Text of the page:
Access Management

What is Access Management?

Typically delivered as part of an Identity and Access Management (IAM) solution, access management ensures that organizations allow users the necessary resources when needed, while restricting unauthorized users. Used to protect both on-premises and cloud-based applications, services, and IT infrastructure, they control who can log into an enterprise system and what actions they can perform once inside. 

Authorized users may include:

  • Customers
  • Employees
  • Third parties
  • APIs
  • Application keys
  • Cloud containers

Enterprise IT resources may include: 

  • Endpoint devices
  • Data
  • Services
  • Sensors
  • Applications
  • Controllers

Stages of Access Management

Quality access management ensures that your IT environment is protected, staff can efficiently carry out tasks, and collaboration with customers and third parties is unhindered. To get it right, consider the following steps: 

Establish appropriate policies and processes

First, you must decide who should access which systems, data, or functionality, why, and under what circumstances. From there, you can identify which actions or processes may require multiple users to perform or authorize them. It’s essential to recognize that access management refers to internal systems and any website or online service where staff might sign up with an organizational identity. 

You should ensure that you have non-disclosure agreements in place, and can revoke access from any third parties as and when needed. Similarly, it’s helpful to set up a “joiners, movers, and leavers” policy so you can change access for movers and revoke it for leavers. You should also remove or suspend any temporary accounts as soon as they are no longer needed. 

Encourage good password practices

To prevent password guessing or theft, you should set up Multi-Factor Authentication (MFA) on all accounts in the organization. It’s also essential to establish a password policy with a good balance of security and usability – encourage the use of password managers or Single Sign-On (SSO) technology  to lower the risk of poor password hygiene and account compromise.

Protect privileged accounts

It would be best to employ a tiered model for administrative accounts, creating divisions between administrators based on what resources they manage, and only using those full- privilege accounts when essential. You should also prevent administrators from using the same account for day-to-day business, versus activities requiring administrative privileges. Regular review of account privileges will also ensure that user accounts and system processes have only the privileges that are required to perform their tasks.

Run security monitoring

To help identify suspicious behavior, you should log and monitor all authentication and authorization events that might indicate a potentially compromised account. It’s also important to design your access control systems so that it’s easy to monitor account usage and access, associating all actions to the user or process that performed them.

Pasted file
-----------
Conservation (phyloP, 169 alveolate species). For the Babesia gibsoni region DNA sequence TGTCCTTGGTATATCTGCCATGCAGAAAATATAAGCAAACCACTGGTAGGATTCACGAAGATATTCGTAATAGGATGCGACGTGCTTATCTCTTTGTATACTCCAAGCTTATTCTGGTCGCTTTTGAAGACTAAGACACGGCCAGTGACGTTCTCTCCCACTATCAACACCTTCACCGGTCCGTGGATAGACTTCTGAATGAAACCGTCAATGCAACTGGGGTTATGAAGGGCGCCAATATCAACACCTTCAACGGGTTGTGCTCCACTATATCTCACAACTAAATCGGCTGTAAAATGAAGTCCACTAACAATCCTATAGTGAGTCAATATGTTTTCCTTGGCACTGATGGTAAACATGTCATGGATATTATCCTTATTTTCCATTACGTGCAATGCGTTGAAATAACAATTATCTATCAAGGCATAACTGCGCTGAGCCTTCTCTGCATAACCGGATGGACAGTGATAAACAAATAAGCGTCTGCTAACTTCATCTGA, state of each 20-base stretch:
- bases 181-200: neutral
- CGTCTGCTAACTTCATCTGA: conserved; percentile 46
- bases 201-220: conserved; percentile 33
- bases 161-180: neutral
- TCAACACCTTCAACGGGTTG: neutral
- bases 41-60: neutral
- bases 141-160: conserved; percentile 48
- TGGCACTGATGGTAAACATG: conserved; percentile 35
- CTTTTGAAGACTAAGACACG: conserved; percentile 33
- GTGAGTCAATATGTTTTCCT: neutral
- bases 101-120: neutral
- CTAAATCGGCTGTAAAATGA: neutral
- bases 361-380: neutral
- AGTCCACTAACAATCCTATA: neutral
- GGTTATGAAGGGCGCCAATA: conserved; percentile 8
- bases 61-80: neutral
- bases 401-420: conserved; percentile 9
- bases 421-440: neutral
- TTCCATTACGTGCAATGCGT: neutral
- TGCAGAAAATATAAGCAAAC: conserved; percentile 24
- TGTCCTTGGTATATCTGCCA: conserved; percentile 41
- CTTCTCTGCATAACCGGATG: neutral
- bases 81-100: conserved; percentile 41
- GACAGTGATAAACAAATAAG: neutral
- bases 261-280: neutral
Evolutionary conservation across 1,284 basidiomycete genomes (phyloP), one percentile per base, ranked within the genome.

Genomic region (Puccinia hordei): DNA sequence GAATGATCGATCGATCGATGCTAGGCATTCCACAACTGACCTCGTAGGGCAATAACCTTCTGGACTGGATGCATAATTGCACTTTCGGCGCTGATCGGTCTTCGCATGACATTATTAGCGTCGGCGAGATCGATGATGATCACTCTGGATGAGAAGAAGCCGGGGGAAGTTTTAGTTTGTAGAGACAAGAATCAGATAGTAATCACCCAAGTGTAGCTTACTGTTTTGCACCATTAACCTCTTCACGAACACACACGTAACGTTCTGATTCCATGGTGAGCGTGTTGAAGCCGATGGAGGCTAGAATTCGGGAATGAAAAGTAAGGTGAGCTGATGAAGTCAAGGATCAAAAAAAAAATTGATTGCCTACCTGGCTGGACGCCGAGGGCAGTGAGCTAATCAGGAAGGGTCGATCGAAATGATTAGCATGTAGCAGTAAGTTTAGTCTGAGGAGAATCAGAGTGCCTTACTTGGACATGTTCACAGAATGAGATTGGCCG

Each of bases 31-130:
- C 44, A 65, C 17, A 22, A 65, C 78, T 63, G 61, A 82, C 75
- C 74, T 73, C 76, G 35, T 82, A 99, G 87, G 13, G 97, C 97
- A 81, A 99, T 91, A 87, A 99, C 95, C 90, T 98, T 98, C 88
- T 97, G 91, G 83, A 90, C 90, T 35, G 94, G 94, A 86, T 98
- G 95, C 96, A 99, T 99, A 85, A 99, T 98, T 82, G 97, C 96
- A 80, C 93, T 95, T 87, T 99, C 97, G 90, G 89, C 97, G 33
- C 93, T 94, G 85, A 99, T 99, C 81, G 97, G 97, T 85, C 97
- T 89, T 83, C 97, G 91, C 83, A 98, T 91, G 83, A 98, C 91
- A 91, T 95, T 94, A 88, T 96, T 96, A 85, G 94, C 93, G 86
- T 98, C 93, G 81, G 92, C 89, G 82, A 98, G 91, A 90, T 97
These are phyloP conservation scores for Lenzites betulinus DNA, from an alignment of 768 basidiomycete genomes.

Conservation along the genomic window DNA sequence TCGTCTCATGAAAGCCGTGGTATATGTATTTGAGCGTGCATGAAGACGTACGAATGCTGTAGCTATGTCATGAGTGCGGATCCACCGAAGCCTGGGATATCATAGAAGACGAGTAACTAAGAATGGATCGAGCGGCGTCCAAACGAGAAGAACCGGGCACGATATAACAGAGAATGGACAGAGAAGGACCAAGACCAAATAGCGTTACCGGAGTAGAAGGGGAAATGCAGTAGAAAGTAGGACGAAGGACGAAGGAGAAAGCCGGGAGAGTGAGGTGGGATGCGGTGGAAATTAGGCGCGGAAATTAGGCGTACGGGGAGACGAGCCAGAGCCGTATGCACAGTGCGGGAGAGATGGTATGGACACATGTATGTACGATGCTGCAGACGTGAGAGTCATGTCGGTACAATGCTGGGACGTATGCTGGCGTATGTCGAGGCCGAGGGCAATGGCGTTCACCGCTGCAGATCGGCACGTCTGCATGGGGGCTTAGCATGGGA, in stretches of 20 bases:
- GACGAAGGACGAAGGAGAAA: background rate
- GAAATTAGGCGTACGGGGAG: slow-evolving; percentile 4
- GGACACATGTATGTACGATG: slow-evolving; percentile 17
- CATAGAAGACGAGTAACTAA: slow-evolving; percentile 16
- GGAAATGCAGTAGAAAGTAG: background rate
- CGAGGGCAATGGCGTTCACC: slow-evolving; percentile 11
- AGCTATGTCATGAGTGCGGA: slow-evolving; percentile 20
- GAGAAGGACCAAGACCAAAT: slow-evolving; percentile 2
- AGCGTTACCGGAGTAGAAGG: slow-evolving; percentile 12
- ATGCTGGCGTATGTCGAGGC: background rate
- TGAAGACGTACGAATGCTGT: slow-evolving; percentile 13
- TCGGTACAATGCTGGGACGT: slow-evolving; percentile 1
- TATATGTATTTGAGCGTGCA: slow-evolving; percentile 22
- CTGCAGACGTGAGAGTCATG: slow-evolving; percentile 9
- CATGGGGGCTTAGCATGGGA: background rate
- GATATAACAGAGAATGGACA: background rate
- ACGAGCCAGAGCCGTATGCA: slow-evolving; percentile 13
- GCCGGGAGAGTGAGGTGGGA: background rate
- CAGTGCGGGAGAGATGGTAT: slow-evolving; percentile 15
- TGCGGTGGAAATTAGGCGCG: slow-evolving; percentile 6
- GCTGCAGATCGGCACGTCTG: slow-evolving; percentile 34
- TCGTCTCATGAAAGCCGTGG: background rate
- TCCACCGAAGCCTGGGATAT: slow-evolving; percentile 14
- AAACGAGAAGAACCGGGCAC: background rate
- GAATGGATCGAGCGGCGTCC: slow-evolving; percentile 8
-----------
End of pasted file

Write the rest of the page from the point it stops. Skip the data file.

Types of Access Management

Once you’ve followed the steps above, you can consider what type of access management you need to employ, and when. These are known as access control decisions. The three main types are:

Discretionary Access Control (DAC)

DAC systems, the most common type of access control, assign access rights based on administratively defined rules, which then use security policies, tools, and automation to determine which subsequent users should have access to what information without manual intervention. Essentially, granting access rights is determined by comparing the user identity against the asset. 

Role Based Access Control (RBAC)

RBAC systems grant or deny access to data or applications based on job function instead of user identity. They allow security teams to enforce separation of duty and non-repudiation and give organizations the power to decide who does what at scale. 

Attribute Based Access Control (ABAC)

ABAC systems allow for the most control over access management. Users must be granted consent to access assets and explain why they need that access. This system specifies the conditions that would give access to an asset and adds accountability to access control. 

The Future of Access Management

Access management is already a fundamental part of any organization’s security framework and will only grow in importance as attack rates continue to rise. As accountability and individual responsibility for data breaches come further into focus, we will likely see ABAC systems more widely adopted in the coming years. Similarly, access management will be further entrenched as a vital element of enterprise security as more businesses migrate to the cloud, as third-party data storage is generally more vulnerable to attack than its on-premises counterpart. 

For more essential cybersecurity definitions, check out our other blogs below:  

21 Essential Cybersecurity Terms You Should Know

40+ Cybersecurity Acronyms & Definitions

Return to Cybersecurity Glossary

Access Management
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